. We wished we had time to stay and camp there too. Rowles Lagoon was where we spent Monday night and it was lovely. Excellent facilites all set up for camping and we enjoyed our camp fire and cooked our dinner over it. Every morning we wake up to a beautiful sunny day but we really feel the cold after 4pm when the night air starts to arrive. We are currently in Kalgoorlie which is a big bustling place. Our main aim here was to have both vehicles serviced. Unfortunately the Landcruiser was overdue for a major service so it had to be done here. We were without a car all day yersterday but the service was fine (nothing major the fix) however the cost was megga! The Prado only needs a routine service and then we are on our way again. We are heading south to the coast to see the family and they are making great plans for the weekend.
In Kalgoorlie we visited the Super Pit Lookout. This is Australia'a largest gold mine and still getting bigger. The mammoth mining trucks look like tiny matchbox toys. They dig out 85 million tonnes of material each year to produce about 800,000 ounces of gold. I still wonder what will happen to the hole after 2017 when they predict its closure?!? Other than that we've not done a lot but did shout ourselves a pub meal at the Recreation Hotel in Boulder! How is Olympic fever going? We have no idea what is happening in the rest of the world. All we know is our holiday is almost over and we think we will be home on Friday 22nd August or a little later depending how cold the wheather gets. We miss you all and look forward to seeing everyone soon. x x x x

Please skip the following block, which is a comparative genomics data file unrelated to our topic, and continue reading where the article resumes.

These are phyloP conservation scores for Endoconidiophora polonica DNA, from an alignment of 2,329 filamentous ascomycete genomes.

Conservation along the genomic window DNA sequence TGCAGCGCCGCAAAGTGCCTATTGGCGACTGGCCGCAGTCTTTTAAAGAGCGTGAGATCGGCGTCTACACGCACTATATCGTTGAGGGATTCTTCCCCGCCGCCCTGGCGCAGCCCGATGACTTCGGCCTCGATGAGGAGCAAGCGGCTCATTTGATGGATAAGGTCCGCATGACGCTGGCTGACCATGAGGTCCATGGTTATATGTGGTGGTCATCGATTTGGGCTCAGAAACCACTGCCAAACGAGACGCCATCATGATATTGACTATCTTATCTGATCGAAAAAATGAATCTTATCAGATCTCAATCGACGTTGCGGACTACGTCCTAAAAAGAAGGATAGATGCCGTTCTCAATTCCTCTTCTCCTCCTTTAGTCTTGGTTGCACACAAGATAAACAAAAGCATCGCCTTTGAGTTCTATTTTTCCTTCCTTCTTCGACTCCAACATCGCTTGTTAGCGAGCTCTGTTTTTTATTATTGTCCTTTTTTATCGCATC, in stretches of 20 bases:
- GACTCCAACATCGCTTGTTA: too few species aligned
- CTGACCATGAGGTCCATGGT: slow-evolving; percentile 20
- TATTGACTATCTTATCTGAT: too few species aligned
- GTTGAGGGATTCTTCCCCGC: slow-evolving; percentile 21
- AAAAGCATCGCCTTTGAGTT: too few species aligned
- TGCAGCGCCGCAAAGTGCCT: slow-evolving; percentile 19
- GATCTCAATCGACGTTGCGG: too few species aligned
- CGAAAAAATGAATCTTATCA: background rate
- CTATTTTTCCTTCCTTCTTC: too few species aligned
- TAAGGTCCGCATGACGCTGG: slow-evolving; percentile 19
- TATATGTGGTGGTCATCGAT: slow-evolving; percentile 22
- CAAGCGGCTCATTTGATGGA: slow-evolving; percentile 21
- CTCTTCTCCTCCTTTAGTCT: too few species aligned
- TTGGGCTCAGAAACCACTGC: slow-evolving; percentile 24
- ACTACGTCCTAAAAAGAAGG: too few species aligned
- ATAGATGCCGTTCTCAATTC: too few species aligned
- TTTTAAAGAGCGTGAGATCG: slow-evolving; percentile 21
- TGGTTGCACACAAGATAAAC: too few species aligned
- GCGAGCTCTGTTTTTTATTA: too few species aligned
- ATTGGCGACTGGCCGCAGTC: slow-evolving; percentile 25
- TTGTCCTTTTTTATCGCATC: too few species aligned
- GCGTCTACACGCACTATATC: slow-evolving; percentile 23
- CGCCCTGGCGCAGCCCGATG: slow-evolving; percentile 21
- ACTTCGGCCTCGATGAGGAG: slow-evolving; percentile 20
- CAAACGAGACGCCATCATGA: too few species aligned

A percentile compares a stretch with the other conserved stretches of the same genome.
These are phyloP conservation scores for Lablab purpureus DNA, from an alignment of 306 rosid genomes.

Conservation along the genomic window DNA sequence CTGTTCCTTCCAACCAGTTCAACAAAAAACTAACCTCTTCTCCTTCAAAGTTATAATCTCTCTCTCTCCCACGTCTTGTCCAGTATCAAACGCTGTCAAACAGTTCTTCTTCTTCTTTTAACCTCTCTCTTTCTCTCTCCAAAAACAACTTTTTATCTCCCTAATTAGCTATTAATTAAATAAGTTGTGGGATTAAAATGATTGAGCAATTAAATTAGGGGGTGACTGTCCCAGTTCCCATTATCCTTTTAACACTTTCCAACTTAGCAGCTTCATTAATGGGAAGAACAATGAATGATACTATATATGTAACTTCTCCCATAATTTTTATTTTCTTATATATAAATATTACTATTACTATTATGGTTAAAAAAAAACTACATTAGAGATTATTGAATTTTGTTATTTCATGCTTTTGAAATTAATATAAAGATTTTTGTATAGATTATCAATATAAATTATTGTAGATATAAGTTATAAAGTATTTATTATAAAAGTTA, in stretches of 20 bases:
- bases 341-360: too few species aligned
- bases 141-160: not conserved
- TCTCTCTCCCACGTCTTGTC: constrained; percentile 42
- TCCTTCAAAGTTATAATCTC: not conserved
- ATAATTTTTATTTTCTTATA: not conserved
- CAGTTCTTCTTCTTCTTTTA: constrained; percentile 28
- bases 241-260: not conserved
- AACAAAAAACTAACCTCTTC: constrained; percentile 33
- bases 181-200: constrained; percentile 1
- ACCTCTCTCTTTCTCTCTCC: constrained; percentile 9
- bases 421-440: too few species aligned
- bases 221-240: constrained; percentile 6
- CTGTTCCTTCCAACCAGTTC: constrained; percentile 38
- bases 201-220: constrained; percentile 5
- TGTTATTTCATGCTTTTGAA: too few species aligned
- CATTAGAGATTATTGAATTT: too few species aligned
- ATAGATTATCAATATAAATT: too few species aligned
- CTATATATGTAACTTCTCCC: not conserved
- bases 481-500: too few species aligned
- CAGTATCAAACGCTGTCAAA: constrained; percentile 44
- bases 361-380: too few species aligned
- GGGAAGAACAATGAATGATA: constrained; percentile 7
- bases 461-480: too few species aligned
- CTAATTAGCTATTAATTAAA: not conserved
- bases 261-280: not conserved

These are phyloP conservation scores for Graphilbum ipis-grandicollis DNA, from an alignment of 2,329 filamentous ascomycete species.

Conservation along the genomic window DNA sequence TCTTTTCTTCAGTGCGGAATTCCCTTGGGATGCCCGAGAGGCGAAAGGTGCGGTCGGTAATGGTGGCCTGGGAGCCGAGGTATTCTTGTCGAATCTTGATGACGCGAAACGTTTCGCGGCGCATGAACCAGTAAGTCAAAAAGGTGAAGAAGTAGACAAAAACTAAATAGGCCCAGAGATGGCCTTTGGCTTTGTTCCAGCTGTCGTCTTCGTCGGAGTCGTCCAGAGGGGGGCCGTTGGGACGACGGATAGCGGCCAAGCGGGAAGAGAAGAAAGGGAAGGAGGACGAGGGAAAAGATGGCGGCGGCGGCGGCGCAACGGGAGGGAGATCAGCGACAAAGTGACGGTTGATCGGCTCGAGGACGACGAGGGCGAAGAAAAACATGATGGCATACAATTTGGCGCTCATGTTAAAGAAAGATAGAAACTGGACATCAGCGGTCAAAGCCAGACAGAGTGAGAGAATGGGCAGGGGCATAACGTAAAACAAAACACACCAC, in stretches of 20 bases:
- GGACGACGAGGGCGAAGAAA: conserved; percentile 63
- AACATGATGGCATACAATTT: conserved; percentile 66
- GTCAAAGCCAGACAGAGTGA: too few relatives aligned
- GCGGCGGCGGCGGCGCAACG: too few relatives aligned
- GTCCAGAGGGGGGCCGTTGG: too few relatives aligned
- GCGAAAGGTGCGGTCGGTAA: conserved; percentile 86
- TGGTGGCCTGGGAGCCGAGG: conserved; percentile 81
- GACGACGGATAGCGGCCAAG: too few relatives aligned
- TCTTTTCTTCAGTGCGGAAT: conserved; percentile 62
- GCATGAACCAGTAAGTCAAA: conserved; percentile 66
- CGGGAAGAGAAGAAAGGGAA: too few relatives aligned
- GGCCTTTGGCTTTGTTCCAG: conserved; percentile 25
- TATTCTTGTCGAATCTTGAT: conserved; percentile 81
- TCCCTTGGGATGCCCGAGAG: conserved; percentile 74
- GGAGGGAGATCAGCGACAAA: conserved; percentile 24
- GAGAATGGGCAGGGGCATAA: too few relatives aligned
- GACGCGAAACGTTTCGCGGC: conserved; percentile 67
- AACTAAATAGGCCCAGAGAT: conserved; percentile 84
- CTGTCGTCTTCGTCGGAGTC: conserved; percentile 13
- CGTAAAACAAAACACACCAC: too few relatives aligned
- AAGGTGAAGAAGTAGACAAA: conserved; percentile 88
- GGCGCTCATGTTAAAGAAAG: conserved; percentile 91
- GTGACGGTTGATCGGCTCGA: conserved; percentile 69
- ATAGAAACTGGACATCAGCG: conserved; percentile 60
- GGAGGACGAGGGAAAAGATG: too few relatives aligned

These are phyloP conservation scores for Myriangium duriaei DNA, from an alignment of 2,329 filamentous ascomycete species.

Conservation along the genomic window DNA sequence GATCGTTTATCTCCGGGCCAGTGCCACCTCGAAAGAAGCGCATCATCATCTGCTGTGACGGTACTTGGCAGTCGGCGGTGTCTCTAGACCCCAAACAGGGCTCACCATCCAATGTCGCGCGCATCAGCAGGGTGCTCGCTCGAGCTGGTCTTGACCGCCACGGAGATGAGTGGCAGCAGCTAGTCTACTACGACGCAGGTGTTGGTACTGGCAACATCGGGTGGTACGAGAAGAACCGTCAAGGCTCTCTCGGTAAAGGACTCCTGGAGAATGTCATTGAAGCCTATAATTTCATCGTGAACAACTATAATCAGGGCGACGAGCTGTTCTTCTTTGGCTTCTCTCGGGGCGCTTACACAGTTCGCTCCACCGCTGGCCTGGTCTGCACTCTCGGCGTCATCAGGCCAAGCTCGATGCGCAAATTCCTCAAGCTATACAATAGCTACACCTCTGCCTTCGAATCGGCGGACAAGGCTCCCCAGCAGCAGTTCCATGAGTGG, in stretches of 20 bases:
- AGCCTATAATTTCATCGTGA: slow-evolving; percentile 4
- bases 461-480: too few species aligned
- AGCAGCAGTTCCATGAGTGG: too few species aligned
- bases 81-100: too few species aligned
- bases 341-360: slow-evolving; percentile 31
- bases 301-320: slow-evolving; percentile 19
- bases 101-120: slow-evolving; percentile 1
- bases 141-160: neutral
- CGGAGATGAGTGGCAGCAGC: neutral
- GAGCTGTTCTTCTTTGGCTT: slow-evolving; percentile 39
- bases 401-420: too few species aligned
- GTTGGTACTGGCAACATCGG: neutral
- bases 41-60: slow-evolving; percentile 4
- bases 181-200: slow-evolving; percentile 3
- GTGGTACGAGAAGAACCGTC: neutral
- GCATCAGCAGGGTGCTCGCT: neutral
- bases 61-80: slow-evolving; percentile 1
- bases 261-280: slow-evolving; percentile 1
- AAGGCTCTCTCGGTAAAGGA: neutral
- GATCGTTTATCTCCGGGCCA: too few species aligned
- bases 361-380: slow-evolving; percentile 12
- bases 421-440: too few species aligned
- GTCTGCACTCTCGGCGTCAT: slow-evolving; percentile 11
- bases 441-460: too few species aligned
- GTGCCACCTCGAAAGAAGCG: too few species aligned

We are in an amazing area. The gold mining history is everywhere and is still in the making. We have been doing The Golden Quest Discovery Trail which takes us from location to location where huge towns sprang up in a flash and dissapeared just as quickly when the pioneers moved on the the next big "strike". At the beginning of the 20th century the twin town of Gwalia and Leonora (where we were last weekend) were so big the ran an electric tram between them. Mining is booming everywhere in Western Australia and these place are still surviving. After we left Leonora we saw Niagrra Dam which was built out of concrete brought from Coolgardie by 400 camels. It was intended to be used for water for the steam trains but never got used. We wished we had time to stay and camp there. Our lunch stop on Monday was Lake Ballard which is a huge salt lake with 51 sculptures spread over its 10 sq km surface. Then we stopped at Ularring Rock which was visited by Ernest Giles and has a cairn on top to commerate the time